I decided to choose an article about a woman who did private cryptography work during World War II. It starts out talking about how the woman, Jean (Johnson) Bridgers, was born prematurely and wasn’t expected to make it the first night. However, she not only made it but she is currently 92. She worked closely to a cryptography operation that involved Bletchley Park in England. Bletchley Park became famous after “The Imitation Game” that was a movie that came out in 2013.
She was not allowed to say anything about her operations until 30 years later due to the British act of Parliament make her swear to secrecy. Not even her husband knew what she was doing. She still remembers every detail to this day. Some of those details include; people, places, environment, etc.
She was attending the University of Minnesota for law in 1943 when the Army sent her a letter asking if she would like to go to radio operator school. The Army would pay her tuition and provide her with a salary. After she trained she got sworn into the 1st Minnesota Regiment of the Woman’s Army Corp, (Rayburn, 2016). It took her three days to travel to Georgia for her basically she where she says that she really learned what tired was. She became disappointed when she was still sent to work in a library despite all her training.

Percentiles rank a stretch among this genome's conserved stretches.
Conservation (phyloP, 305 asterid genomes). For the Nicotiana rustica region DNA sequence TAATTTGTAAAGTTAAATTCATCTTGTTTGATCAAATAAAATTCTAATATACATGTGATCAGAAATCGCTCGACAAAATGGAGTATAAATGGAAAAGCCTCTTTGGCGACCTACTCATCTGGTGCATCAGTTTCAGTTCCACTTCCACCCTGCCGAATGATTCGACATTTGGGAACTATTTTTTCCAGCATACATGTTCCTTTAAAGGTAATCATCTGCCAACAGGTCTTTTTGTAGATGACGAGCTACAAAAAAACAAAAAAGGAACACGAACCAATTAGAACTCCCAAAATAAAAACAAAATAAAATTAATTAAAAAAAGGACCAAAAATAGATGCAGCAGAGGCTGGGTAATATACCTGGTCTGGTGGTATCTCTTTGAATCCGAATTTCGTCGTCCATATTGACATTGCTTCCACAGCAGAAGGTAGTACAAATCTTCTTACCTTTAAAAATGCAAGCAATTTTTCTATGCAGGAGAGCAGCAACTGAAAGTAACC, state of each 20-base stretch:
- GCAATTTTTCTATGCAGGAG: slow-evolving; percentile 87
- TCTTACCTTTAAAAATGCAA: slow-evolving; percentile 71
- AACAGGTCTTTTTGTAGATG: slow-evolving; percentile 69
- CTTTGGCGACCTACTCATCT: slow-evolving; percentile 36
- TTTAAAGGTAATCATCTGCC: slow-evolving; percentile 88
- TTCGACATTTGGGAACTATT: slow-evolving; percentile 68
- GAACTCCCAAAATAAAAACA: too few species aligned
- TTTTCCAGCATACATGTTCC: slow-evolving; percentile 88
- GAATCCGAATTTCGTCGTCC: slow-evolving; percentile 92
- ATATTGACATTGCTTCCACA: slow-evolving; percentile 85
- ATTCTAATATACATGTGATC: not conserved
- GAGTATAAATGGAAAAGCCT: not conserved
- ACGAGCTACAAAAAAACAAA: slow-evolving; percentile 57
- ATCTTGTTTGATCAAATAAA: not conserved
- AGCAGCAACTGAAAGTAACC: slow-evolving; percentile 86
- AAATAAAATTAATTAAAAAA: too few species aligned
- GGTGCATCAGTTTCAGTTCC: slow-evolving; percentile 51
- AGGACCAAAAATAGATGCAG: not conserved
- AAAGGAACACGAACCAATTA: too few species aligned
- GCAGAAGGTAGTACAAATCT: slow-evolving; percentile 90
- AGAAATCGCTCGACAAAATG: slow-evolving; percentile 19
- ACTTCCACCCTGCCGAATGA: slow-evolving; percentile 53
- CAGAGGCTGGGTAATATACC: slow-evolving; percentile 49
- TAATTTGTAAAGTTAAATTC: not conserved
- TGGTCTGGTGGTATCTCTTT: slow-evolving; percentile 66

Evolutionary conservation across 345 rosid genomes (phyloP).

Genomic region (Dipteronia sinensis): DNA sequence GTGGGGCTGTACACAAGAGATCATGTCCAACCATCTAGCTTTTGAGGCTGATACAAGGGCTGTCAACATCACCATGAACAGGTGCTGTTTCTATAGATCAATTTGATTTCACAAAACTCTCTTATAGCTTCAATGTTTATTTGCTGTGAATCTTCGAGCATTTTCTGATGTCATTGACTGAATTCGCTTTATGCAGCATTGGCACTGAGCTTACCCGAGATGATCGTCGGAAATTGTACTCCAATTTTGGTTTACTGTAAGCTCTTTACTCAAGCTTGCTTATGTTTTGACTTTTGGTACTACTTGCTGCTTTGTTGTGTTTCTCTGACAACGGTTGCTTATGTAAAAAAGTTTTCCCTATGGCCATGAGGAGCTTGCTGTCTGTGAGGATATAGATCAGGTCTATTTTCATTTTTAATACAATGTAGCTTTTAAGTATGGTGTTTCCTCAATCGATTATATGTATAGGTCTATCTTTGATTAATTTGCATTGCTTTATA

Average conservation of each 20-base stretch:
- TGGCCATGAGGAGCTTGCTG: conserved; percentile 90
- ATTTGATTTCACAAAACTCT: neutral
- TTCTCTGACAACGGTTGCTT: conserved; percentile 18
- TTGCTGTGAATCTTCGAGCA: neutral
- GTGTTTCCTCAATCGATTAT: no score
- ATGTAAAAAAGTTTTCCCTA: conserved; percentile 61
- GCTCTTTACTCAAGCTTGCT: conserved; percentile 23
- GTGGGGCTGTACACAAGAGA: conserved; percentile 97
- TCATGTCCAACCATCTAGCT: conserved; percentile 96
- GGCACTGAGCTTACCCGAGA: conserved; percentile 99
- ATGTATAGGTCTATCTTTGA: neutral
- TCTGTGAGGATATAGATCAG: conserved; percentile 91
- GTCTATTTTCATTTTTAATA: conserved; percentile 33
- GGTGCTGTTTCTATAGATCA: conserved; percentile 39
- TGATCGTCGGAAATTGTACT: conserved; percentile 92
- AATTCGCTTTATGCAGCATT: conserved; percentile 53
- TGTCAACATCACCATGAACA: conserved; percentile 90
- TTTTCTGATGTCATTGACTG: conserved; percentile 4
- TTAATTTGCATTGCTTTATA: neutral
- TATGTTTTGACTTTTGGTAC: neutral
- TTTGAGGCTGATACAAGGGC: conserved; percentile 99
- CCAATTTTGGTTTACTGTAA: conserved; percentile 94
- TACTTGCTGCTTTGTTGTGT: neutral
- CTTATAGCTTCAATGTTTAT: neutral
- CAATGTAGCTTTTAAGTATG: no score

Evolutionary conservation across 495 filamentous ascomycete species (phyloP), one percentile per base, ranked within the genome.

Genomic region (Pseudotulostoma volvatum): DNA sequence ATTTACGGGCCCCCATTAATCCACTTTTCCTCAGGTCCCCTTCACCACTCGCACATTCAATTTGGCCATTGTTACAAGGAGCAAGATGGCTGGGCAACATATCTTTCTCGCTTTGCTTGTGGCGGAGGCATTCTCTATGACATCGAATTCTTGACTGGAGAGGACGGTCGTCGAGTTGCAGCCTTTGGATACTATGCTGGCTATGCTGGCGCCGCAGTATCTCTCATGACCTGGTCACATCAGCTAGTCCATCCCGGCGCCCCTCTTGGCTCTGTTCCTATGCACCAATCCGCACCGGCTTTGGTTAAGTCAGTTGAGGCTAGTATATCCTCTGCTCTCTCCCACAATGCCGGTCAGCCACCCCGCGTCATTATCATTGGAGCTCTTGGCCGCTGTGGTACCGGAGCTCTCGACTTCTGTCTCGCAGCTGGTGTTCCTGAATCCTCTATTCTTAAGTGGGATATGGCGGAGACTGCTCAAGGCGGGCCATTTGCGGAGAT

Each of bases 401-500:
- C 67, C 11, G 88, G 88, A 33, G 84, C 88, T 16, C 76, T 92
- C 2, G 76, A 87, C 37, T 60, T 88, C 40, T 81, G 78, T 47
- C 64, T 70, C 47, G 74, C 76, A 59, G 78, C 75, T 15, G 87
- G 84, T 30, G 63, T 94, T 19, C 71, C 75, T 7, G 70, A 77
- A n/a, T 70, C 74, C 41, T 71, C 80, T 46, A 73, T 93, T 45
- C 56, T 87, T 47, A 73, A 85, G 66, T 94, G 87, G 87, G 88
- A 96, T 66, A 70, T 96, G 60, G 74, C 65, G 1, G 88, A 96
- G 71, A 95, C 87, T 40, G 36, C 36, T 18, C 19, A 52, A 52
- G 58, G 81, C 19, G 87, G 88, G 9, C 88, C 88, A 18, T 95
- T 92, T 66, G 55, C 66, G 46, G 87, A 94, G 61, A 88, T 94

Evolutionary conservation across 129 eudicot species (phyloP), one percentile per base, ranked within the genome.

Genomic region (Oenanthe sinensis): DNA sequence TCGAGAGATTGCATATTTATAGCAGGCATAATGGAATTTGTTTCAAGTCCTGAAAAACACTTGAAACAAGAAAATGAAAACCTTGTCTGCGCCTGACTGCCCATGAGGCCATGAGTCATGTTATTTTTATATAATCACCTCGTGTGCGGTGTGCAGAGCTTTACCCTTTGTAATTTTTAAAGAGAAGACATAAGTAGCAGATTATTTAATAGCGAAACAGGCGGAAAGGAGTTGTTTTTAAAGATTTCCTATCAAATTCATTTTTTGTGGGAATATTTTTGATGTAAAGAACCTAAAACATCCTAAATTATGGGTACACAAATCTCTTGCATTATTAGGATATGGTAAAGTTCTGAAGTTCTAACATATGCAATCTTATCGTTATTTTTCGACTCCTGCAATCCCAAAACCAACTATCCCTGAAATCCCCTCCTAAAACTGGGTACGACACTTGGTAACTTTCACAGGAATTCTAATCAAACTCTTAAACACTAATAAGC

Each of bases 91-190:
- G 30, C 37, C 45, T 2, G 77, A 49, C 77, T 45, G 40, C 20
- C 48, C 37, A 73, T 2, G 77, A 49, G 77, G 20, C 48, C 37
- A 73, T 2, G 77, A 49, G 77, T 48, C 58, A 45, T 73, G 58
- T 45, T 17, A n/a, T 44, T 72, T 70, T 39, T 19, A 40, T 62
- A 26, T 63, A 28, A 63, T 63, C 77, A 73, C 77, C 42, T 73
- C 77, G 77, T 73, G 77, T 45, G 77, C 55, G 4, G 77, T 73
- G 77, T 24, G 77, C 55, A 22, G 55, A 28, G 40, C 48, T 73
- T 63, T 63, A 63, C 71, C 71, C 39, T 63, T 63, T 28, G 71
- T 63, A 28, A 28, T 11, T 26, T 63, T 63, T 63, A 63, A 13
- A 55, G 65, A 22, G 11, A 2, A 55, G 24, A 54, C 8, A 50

Later she got assigned to “The Ultra Secret” which was a project involving working in a basement at night. This project involved monitoring communications from the enemy and passing that information to Bletchly Park, (Rayburn, 2016).
They were able to encrypt messages because of the information that German and French spies. With the use of the information Polish scientists were able to make an encoding machine to help decrypt those messages. Back then, Bridgers was excited to be a part of it, but later regretted it because it sunk a lot of submarines with German boys.
After her stint involving cryptography she did various other jobs involving bringing back troops, helping men when they return, etc.